Harlem—America’s most famous neighborhood—transformed in the late twentieth century from the epitome of urban crisis to the most vivid embodiment of urban revival. Yet while observers point to Harlem as a dramatic exemplar of gentrification, historian Brian Goldstein locates the genesis of Harlem’s remarkable change in an unexpected place—the radical social movements of the 1960s, which sought to give Harlemites control over a built environment that officials had long shaped from the top down. In movements for community control, Harlemites demanded the right to plan their own redevelopment, founding an array of new community-based organizations to pursue that goal. In the following decades, those grassroots organizations became the crucibles in which residents debated competing conceptions of what Harlem should look like and who should live there. 1960s activists envisioned a Harlem built by and for its low-income, predominantly African-American residents. The new millennium saw, instead, a neighborhood with an increasingly expensive price of admission. In The Roots of Urban Renaissance, Goldstein charts the connection between these events and, in the process, offers an alternative to accounts that explain gentrification as something that happened to neighborhoods like Harlem. Indeed, the Harlem of the new century was not simply imposed on an unwitting community by affluent outsiders but grew from its grassroots, producing a legacy that both helped and harmed longtime residents.
In the excerpt below, Goldstein tells of the homesteading movement that took root in 1970s Harlem, where low-income residents came to see the rehabilitation of abandoned buildings as a means to learn construction skills and gain much-needed jobs in addition to housing.
Groups coalesced rapidly in the early 1970s, representing both the interests of single buildings and the collective interests of like-minded groups. The Renigades were one of many small grassroots organizations to promote self-help rehabilitation. Though a self-described “street gang,” its members had turned the group toward neighborhood improvement, with involvement in activities like voter registration and exposure of drug dealers. Indeed, despite claiming criminal records, the Renigades were in many ways typical of homesteaders in general. Homesteaders were mostly young—a majority were under thirty years old—with income below the poverty line. The former squatters of Operation Move-In were among the Renigades’ contemporaries. Operation Move-In had taken ownership of an abandoned building just south of Harlem at 948 Columbus Avenue in October 1973, a transaction arranged by sympathetic city employees. In 1974, members of the Mosque of the Islamic Brotherhood began a rehab project in two long-abandoned adjacent Central Harlem tenements, at 55 St. Nicholas Avenue and 132 West 113th Street. The next year, in the spring of 1975, seven low-income Harlem families formed an organization called United Harlem Growth. The families all lived in abandoned housing, public housing, or apartments soon to come out of rent control, and saw in homesteading a chance to own stable, affordable homes. By 1976, United Harlem Growth—led by David Robinson, Jackie Robinson’s son, and with an expanded membership of fifteen families—had purchased five city-owned abandoned brownstones on 136th Street between Seventh and Eighth Avenues with plans to renovate them into low-income cooperative housing. In a parallel effort, tenants in single buildings across Harlem pursued conversion to cooperative status, to gain control of apartments that negligent landlords had effectively abandoned and to pool rents toward needed repairs.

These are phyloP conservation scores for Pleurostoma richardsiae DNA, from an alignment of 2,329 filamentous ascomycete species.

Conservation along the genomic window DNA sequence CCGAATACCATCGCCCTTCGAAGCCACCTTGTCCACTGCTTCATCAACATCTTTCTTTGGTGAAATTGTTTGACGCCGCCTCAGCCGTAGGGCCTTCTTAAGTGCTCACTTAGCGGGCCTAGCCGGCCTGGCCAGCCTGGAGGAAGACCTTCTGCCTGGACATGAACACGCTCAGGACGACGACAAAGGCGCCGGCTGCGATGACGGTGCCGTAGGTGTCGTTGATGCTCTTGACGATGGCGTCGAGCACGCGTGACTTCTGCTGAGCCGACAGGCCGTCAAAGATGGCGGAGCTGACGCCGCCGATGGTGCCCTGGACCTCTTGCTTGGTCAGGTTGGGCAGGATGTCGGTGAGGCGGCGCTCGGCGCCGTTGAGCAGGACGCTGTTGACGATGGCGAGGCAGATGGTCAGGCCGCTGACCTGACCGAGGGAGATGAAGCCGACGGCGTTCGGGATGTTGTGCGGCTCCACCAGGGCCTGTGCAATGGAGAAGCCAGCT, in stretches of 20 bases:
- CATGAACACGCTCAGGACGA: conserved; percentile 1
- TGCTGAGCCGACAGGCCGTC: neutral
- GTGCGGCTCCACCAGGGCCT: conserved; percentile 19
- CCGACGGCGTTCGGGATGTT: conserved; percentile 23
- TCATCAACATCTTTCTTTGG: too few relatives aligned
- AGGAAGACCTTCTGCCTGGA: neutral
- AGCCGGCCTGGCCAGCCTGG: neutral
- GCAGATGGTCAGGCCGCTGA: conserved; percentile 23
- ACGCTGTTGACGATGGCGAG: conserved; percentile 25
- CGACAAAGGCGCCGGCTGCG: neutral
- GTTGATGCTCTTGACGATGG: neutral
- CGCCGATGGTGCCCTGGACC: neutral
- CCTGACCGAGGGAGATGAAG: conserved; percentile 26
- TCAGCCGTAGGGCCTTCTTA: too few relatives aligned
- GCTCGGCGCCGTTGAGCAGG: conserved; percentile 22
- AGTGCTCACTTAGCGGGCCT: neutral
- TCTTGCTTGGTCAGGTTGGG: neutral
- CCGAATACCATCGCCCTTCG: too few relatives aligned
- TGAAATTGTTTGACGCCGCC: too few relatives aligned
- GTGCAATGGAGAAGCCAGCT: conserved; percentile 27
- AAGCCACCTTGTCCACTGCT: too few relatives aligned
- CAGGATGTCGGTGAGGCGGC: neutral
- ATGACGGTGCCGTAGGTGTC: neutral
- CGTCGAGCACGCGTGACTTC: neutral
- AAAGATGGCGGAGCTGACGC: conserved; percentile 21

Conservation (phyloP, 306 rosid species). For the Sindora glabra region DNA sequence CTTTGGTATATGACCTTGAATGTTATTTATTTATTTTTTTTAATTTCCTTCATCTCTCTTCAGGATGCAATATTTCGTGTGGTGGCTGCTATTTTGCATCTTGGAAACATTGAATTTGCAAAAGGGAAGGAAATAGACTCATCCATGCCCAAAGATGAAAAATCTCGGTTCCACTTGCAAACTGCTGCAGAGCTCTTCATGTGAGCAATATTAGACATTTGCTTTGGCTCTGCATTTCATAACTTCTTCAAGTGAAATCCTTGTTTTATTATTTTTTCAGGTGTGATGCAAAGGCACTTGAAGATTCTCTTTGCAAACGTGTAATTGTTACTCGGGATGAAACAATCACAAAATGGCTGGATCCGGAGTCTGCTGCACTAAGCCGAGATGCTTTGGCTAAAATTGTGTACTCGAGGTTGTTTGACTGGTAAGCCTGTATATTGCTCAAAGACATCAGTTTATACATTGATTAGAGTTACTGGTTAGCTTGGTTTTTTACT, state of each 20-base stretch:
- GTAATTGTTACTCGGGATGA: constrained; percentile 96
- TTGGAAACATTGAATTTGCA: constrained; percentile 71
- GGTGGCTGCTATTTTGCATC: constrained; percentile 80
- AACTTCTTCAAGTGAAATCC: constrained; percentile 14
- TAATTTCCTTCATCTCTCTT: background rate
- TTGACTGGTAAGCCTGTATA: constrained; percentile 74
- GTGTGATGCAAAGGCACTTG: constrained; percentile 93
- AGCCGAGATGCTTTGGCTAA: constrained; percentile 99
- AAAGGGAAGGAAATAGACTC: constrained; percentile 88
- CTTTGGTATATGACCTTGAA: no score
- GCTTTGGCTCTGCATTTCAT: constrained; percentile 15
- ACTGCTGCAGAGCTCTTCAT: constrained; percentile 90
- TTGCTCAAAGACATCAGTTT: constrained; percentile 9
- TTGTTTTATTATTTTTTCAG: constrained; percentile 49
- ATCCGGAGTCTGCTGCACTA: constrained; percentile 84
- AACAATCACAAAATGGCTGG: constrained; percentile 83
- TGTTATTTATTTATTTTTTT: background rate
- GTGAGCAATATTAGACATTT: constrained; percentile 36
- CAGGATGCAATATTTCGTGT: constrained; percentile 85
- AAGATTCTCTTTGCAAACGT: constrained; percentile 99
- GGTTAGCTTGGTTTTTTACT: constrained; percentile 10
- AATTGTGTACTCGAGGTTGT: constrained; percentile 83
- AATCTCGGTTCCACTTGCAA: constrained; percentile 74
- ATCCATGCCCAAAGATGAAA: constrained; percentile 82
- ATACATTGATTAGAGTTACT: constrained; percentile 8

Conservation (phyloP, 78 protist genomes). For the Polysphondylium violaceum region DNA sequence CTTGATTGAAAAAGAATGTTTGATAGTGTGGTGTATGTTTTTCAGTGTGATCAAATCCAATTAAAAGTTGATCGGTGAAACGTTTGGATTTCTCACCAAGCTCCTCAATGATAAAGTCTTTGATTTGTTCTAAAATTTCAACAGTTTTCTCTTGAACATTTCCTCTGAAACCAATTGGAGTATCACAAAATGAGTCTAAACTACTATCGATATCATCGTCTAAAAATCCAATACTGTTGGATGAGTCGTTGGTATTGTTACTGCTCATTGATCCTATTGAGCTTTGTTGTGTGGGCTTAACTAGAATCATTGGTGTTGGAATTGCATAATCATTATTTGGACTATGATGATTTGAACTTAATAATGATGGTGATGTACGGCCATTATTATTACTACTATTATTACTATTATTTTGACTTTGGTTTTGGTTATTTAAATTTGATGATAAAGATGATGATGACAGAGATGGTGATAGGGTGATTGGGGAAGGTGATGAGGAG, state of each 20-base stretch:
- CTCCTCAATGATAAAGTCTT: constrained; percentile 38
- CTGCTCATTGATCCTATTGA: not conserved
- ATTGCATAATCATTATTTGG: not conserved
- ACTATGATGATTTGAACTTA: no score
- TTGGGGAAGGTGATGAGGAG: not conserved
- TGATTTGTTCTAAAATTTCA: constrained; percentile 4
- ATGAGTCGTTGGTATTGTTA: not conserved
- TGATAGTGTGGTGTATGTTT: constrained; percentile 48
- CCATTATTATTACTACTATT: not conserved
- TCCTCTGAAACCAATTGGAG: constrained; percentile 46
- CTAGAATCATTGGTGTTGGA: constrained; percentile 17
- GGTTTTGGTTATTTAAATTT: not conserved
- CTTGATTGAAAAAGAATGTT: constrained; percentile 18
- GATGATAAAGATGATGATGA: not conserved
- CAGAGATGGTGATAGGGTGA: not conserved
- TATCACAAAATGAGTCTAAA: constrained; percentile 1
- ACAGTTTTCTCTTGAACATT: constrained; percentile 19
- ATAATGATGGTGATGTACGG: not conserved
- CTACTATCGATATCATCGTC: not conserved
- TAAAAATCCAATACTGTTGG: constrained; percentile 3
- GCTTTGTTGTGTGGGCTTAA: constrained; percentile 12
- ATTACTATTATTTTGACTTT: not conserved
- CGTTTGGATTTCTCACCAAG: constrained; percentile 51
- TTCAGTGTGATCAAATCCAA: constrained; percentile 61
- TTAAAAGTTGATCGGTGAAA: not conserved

Organizations with close ties in and near Harlem formed to unite these disparate but likeminded efforts. In 1974, the leaders of the Cathedral Church of St. John the Divine, located just across Morningside Park from Harlem, formed the Urban Homesteading Assistance Board (UHAB), in response to nearby squatters who questioned the church’s commitment to its neighbors. The new organization assisted participants in the incipient movement; for instance, UHAB helped the Mosque of the Islamic Brotherhood locate the buildings that members would rehabilitate. Similarly, a collection of community-based organizations came together in 1974 to form the Association of Neighborhood Housing Developers (ANHD), a resource intended to amass collective experience and technical expertise. Members included groups from the Bronx, the Lower East Side, and Brooklyn, as well as West Harlem Group Assistance, UHAB, and the West Harlem Community Organization (WHCO), the long-standing force that had played a central role in opposing disruptive urban renewal.
Such efforts emerged as part of a broader citywide network, whose proponents believed that through their own sweat they could provide decent housing for low-income residents. Philip St. Georges, a homesteading advocate who claimed partial responsibility for inventing the term “sweat equity,” became the Zelig of self-help housing, working at times with Msgr. Fox, the city, the Renigades, and UHAB. He explained the potential of abandoned buildings, which for many appeared as only a problem to be excised. “While many abandoned buildings may be structurally sound, and capable of being rehabilitated, they represent an overwhelming public nuisance in the eyes of City policy makers. They are a liability. And increasingly, they are simply demolished,” St. Georges wrote in 1973. However, for many groups of low-income tenants who suddenly see an opportunity to own their own homes, take control over their own lives, and improve the condition of their neighborhood, these vacant and abandoned structures are anything but a liability. They are a true resource. And indeed, they may be the last resource.”